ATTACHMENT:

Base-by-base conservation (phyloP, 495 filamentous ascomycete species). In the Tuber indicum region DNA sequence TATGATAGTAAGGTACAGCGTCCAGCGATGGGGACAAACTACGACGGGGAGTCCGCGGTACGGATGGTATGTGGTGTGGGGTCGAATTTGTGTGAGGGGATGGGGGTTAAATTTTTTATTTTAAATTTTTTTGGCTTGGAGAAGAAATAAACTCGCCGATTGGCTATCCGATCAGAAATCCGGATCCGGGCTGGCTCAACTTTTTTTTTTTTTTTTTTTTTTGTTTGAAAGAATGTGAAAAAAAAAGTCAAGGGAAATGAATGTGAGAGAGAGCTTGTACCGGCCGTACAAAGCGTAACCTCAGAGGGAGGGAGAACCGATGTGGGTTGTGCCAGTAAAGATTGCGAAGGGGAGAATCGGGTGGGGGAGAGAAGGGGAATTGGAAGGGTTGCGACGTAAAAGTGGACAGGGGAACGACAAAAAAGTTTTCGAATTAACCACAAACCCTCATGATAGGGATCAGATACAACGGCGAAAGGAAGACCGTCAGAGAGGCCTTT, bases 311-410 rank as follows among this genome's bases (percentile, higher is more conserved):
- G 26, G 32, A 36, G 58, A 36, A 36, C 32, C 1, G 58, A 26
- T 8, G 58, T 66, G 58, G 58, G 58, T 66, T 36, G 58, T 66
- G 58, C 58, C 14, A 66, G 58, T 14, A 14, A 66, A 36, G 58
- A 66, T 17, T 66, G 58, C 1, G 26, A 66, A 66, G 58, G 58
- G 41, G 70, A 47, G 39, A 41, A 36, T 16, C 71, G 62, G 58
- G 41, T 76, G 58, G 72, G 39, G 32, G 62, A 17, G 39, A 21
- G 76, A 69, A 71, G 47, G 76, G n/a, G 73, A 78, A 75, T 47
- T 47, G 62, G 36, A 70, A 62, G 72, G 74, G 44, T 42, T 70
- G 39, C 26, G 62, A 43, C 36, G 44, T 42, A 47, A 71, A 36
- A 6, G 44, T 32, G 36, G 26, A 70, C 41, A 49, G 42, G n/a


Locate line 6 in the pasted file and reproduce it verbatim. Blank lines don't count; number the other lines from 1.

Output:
- G 41, G 70, A 47, G 39, A 41, A 36, T 16, C 71, G 62, G 58